You can’t fault a wonderful playwright for trying a bold idea. Still, admiring the effort isn’t the same as enjoying it. The truth is that David Ives’ message-filled The Panties, The Partner and The Profit (★★★) is nowhere near as fun and fruity as his inspired adaptations of classical French comedies, and it feels rather dull by comparison. Frankly, it’s hard not to wish he’d just dispensed with the social commentary and gone for the scathing asides and comic gold instead.
It’s not as if he is adhering slavishly to the original works — a series of German Expressionist plays by early 20th century German playwright Carl Sternheim. Although Ives also follows a family through the generations as means to make socio-political comment, he diverges into a new era, a new country and a new format, turning three of the plays into linked mini-dramas, played in succession and sans intermission. Ives’ family begins with an American couple in 1950s tenement Boston, moves through a late ’80s afternoon in the office of a young Wolf of Wall Street, and ends somewhere in the future with sibling rivalry and reunion in the cavernous interior of an Ocean-view manse.
If this fun reimagining sounds like the perfect fodder for Ives’ unique brand of irreverent wit, such frivolity is not to be. Although there is humor and a sardonic eye — which director Michael Kahn orchestrates with much flair — Ives tempers all with a deep and abiding commitment to his own, updated take on Sternheim’s commentary. He is eager to comment on the state of humanity as it continues to evolve, at least in the West, but the plays feel trapped between trying to be funny and trying to send a “message” and it never quite works. As admirable as Ives’ sentiments may be, by the time we get to The Profit, the evening has devolved into a rather dull teachable moment delivering a lesson we’ve all had a few times too many. A darker and far more interesting theme — that we are all “alone” — is toyed with, but never explored.
The problems start with The Panties. Despite the delicious premise of good Catholic wife Louise Mask (a guilelessly charismatic Kimberly Gilbert) accidentally dropping her knickers in the middle of a crowd and attracting a couple of ardent suitors, the “madcap” comedy never quite works and the takeaways are anything but original. If there is more to this than acknowledging the half-lives of traditional women in the 1950s married to men like Louise’s husband Joseph (played large by Carson Elrod with a whiff of Jackie Gleason), it’s hard to fathom. And although Ives’ suggestion that some unexpected characters might be gay could have been hilarious in a true comedy of manners, in this telling, with its heavy display of Louise’s thwarted life, it feels facile, almost surreal, and adds little.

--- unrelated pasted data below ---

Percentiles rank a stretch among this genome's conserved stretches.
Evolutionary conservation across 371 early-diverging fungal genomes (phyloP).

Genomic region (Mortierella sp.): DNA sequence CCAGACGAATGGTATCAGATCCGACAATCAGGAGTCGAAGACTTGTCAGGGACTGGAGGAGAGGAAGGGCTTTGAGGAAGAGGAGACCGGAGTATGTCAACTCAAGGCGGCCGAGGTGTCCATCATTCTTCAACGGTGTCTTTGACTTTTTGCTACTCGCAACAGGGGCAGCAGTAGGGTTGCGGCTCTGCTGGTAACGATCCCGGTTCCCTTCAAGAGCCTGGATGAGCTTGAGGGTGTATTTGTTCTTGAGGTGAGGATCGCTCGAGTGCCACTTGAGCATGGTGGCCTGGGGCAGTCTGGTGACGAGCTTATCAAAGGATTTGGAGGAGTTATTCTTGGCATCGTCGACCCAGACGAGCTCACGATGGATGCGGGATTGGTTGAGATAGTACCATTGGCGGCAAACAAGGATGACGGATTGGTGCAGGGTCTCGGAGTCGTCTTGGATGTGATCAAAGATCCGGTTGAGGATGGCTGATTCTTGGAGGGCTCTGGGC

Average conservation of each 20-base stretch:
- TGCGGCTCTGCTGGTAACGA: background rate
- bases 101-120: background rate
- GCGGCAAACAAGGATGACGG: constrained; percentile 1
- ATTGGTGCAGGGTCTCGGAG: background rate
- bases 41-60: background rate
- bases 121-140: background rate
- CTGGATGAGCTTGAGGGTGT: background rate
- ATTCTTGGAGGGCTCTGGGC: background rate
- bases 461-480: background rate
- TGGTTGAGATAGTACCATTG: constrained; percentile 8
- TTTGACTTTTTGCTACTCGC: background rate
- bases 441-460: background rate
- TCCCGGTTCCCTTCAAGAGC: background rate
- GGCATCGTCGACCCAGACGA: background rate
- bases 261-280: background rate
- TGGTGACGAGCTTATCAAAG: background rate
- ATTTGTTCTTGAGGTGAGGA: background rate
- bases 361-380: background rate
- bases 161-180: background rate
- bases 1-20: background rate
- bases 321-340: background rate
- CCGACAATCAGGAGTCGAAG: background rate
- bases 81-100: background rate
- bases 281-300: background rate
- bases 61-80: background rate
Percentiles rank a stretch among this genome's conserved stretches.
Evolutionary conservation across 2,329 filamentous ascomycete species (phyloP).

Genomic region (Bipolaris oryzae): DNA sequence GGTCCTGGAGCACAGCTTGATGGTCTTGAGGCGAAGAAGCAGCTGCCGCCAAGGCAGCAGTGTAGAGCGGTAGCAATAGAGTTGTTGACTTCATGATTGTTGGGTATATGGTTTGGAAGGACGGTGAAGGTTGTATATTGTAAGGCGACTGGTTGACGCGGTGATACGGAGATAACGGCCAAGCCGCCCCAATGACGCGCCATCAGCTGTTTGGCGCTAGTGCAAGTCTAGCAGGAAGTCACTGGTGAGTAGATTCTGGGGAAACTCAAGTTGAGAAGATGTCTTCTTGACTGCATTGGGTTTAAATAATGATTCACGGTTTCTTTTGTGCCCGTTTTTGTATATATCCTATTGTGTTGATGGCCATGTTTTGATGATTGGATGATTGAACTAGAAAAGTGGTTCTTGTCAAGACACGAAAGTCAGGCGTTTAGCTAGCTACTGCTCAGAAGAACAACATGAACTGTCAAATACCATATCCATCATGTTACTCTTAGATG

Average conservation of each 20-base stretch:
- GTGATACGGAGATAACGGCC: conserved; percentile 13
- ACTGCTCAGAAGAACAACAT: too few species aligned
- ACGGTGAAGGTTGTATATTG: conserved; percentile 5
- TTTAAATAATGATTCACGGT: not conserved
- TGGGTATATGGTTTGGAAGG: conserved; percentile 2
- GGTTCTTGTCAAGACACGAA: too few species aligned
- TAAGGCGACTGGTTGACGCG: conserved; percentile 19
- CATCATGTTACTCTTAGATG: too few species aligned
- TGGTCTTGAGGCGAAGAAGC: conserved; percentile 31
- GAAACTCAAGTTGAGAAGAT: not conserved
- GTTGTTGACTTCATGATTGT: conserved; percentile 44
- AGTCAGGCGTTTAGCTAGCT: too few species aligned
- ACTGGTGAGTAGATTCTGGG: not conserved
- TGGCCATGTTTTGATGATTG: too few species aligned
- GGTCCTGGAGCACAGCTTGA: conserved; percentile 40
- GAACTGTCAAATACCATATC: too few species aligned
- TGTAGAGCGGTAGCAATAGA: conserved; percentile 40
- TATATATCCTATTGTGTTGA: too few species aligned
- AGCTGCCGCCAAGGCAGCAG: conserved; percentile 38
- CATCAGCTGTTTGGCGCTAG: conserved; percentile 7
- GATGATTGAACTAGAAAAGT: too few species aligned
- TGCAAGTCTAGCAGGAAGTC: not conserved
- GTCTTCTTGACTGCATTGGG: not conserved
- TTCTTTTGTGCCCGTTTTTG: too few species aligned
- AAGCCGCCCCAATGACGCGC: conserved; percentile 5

As The Partner arrives with the late 1980s, the Masks’ adult son Christian (played with appropriately sweaty energy by Kevin Isola) is on the cusp of a Wall Street partnership and must prove his pedigree to board member William Hamilton (played with relish by Tony Roach). But when Christian tries to cut ties with sugar-mama Sybil Rittenhouse (a comically super-charged Julia Coffey), she threatens to reveal his humble beginnings and the shenanigans begin.
The farce ramps up when the Mask parents make an appearance, with Gilbert and Elrod finally delivering on their comic potential. But although the Wall Street vignette is funnier and the commentary delivered with more flamboyance and wit, the takeaways on class and appearances are still ho-hum.
The temperature changes again in The Profit, with a third-generation Mask, the incredibly rich and vacuous Louise (Gilbert) spending her days in a cushy Bluetooth world. Life soon begins to unravel thanks to elder sister Ursula (Turna Mete) who is now an ardent follower of the anti-materialist guru Jack Reeve (Roach) and some ominous natural disasters. When a neighbor, Rabbi Mandelshtam (Isola) and local tramp, Joe Jones (a pitch-perfect Elrod), turn up looking for shelter, the group begins to realize that, one way or another, life will never be the same. Unfortunately, as with the other plays, the life lesson is no more or less original than anything else here.
It’s hard to diss a playwright brave enough to riff on German Expressionism. It’s just too bad he didn’t throw off a bit more ballast.
The Panties, The Partner and The Profit plays through Jan. 6 at the Shakespeare Theatre Company’s Lansburgh Theatre, 450 7th Street NW. Tickets are $44 to $118. Call 202-547-1122 or visit shakespearetheatre.org.